GEORGE F. LEE / GLEE@STARBULLETIN.COM
Kaumakaiwa Kanaka'ole, part of a musical lineage that includes his great grandmother Edith Kanaka'ole, rehearses a hula before hitting the stage at Hawaii Theatre last week. Kaumakaiwa is exploring both innovation and tradition as he creates his musical and hula works.
Tradition & Evolution
The Kanaka'ole family employs both in their commitment to perpetuating Hawaiian culture
Kaumakaiwa Kanaka'ole and his multigenerational family represent a best-case scenario for native Hawaiians in modern Hawaii.
His mother saw that he was raised in large part by her parents, just as she was by her own grandmother, in the traditional Hawaiian way. He is a native speaker of Hawaiian with an education that began in Hawaiian immersion preschool and concluded with a bachelor of performing arts degree from the University of Hawaii-Hilo. He has focused since on exploring his cultural identity while preserving his family's legacy.
And what a musical lineage that is: His mother is Na Hoku Hanohano Award-winning recording artist Kekuhi Kanahele-Frias; his grandmother Pualani Kanaka'ole Kanahele and his great-aunt Nalani Kanaka'ole, also Hoku winners, are the kumu hula of the family halau, Halau O Kekuhi. His great-grandmother the late Edith Kanaka'ole is one of the most influential kumu hula of the last century. Kanaka'ole himself is a successful composer and recording artist.
"We learned from a very early age -- since Grandma Edith -- how to be able to live in both worlds, how to be articulate as well as grounded, in that you are can be constantly in touch with your community but able at the same time to remove yourself from that situation and become articulate in a Western perspective," Kanaka'ole says.
The family has lived together on 10 acres of land on the Big Island since the mid-'70s. It was what his grandfather Edward L.H. Kanahele wanted, he says. "It was my grandfather's vision for the family that we stay together that way, and because hula is not just a hobby in the family, hula is the constant. ... I was always interacting with my grandmother one way or another," Kanaka'ole said.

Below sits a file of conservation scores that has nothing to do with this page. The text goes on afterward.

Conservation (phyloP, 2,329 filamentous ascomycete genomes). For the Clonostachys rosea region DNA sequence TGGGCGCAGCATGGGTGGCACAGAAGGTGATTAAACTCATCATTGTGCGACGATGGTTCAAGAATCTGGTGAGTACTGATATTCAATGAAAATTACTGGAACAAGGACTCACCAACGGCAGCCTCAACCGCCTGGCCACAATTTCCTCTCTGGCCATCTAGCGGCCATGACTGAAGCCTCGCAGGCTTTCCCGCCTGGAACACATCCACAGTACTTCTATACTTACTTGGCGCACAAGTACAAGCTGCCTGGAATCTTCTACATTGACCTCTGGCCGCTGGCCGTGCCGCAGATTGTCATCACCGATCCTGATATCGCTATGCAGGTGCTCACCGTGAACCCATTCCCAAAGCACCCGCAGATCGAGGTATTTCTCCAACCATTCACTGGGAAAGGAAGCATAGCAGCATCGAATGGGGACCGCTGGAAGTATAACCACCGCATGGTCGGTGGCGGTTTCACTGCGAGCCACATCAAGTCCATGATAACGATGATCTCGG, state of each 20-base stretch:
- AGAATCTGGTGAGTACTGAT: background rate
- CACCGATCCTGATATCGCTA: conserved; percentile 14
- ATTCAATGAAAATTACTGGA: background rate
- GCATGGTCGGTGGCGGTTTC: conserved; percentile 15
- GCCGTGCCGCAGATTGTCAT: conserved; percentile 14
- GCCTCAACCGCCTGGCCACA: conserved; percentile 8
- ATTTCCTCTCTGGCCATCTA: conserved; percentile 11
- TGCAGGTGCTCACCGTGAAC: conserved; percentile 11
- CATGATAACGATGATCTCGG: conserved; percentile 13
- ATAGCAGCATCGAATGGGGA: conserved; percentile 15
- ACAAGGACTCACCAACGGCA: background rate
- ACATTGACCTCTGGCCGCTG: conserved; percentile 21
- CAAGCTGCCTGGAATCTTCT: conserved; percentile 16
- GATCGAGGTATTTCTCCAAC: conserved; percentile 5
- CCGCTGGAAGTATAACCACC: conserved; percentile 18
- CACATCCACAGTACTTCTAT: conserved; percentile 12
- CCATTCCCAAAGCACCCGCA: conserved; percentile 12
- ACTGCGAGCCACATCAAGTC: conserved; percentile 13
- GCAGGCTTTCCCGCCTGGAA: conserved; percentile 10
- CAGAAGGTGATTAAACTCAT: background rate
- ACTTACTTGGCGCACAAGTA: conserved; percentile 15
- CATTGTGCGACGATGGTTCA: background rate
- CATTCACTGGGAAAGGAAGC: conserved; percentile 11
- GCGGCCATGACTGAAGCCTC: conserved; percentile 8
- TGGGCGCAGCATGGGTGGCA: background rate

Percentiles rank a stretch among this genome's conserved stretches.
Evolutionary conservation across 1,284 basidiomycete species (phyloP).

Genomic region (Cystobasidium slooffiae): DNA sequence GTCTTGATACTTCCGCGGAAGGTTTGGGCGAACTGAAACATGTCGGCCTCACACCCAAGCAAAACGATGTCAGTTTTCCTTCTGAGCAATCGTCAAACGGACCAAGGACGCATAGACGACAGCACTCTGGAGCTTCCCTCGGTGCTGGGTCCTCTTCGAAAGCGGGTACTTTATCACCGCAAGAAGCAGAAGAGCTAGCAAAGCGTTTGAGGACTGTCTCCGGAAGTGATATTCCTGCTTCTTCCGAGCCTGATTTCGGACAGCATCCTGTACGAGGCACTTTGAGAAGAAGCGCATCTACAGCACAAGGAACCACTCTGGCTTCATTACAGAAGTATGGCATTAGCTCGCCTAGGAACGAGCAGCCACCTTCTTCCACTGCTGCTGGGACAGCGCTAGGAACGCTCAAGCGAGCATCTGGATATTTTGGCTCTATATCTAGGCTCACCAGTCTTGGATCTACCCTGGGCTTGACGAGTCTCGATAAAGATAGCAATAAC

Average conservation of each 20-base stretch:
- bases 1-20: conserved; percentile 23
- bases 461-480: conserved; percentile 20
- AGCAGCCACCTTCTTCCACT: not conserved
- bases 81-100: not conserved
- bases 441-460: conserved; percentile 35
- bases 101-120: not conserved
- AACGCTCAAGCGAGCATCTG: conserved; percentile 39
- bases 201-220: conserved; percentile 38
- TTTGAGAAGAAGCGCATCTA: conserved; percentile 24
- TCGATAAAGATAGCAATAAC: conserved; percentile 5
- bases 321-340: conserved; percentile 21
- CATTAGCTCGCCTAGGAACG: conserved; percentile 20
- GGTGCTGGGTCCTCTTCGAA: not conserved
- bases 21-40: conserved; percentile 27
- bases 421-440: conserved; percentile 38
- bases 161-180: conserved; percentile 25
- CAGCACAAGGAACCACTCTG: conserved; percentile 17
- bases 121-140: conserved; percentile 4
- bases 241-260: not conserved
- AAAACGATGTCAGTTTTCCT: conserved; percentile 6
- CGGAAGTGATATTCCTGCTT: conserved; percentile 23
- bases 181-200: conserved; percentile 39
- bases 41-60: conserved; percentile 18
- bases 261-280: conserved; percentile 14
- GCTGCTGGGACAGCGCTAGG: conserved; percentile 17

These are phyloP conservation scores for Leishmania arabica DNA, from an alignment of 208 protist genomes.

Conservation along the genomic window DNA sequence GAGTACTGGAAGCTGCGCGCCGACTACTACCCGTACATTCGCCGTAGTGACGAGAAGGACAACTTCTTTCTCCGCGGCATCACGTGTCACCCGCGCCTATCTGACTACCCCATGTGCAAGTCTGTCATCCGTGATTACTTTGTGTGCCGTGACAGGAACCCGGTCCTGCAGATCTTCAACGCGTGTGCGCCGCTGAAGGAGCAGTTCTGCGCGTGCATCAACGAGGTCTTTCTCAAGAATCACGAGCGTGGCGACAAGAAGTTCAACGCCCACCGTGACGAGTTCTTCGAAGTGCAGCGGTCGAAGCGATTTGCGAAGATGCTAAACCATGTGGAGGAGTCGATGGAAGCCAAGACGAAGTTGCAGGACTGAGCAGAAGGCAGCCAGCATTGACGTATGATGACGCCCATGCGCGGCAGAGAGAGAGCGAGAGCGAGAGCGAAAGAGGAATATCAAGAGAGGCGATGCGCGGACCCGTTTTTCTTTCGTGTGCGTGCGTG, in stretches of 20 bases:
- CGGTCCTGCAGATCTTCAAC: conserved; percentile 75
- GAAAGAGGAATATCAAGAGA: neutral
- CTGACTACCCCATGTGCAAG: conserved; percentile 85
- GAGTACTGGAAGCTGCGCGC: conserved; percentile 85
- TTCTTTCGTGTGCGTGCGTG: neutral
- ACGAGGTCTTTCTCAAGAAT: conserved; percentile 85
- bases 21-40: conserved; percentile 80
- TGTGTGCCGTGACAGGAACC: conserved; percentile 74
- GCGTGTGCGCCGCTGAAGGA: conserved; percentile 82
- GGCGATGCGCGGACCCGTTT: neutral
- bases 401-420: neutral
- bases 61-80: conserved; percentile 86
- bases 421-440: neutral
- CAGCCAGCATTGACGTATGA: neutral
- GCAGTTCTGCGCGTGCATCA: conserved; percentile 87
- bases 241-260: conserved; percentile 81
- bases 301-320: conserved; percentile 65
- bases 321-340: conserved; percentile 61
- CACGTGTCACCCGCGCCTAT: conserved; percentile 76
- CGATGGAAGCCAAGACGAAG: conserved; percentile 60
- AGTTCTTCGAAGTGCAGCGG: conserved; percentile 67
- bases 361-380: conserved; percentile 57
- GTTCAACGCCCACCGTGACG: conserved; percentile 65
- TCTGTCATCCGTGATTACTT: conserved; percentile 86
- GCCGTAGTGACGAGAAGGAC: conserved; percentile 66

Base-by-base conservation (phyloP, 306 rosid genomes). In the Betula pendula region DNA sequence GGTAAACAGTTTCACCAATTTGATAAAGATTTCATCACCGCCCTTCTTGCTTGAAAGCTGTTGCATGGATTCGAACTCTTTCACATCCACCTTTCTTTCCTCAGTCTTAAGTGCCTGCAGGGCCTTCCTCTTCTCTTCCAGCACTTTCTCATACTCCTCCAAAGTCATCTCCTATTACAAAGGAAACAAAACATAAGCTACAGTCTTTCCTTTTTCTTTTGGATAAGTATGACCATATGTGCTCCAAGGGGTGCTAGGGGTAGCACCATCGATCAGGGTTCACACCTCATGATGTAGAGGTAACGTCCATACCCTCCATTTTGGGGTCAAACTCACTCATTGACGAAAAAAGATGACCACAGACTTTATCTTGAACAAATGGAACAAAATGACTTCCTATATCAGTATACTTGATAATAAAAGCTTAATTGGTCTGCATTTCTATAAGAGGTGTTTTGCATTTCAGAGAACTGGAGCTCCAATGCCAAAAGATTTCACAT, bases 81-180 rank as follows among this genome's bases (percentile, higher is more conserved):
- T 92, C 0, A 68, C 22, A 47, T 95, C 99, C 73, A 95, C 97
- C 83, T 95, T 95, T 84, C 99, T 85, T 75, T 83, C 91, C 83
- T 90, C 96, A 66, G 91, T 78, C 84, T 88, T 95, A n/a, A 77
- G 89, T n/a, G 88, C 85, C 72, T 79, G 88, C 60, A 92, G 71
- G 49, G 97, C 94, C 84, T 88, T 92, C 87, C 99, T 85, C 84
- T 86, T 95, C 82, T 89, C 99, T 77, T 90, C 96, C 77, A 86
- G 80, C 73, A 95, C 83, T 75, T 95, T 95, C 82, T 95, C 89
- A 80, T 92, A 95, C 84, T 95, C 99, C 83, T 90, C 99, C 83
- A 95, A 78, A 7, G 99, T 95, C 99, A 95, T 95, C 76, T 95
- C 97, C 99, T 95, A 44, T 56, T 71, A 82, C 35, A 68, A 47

In his current album, "Welo," Kanaka'ole writes and sings of the Big Island, his family and a sometimes painful quest for fulfillment. His mother's participation as a chanter on the album underscores the message that ancestral knowledge is passed from one generation to another.
"My family puts a lot of emphasis on studying the language and chants and older texts," he says. "That's how I've gotten a lot of my foundation for composition."
His mother, Kanahele-Frias, sings and chants in a style often described in terms such as "primeval," suggesting a life spent isolated in some remote and unspoiled jungle valley. Nonetheless, she is as comfortable negotiating the arcane procedures involved in applying for academic research grants as she is performing with the family halau.
Kanahele-Frias says the family considers innovation and evolution to be important in keeping traditional practices alive. Her son "is embracing all kinds of cultures in both movement and voice," she said by telephone from her office on the Big Island.
"I may be just a little more reserved than he is. He's really out there."
She believes Kanaka'ole to be among the first to venture from a traditional chant and hula into other forms of performing arts.
"We let him embrace (his heritage) at his own speed. ... I think the many nights we used to listen to him wail in the shower (when he was 15 or 16) may have paid off."
Her own parents also moved easily between traditional Hawaiian and contemporary culture. The late Edward Kanahele was a professor of history; Pualani Kanaka'ole Kanahele helps oversee the Edith Kanaka'ole Foundation and was a founder of 'Ilio'ilaokalani, a nonprofit cultural organization set up in 1997 to ensure that native Hawaiians would continue to have access to undeveloped land for traditional religious, cultural and subsistence practices.
FILE PHOTO / 1999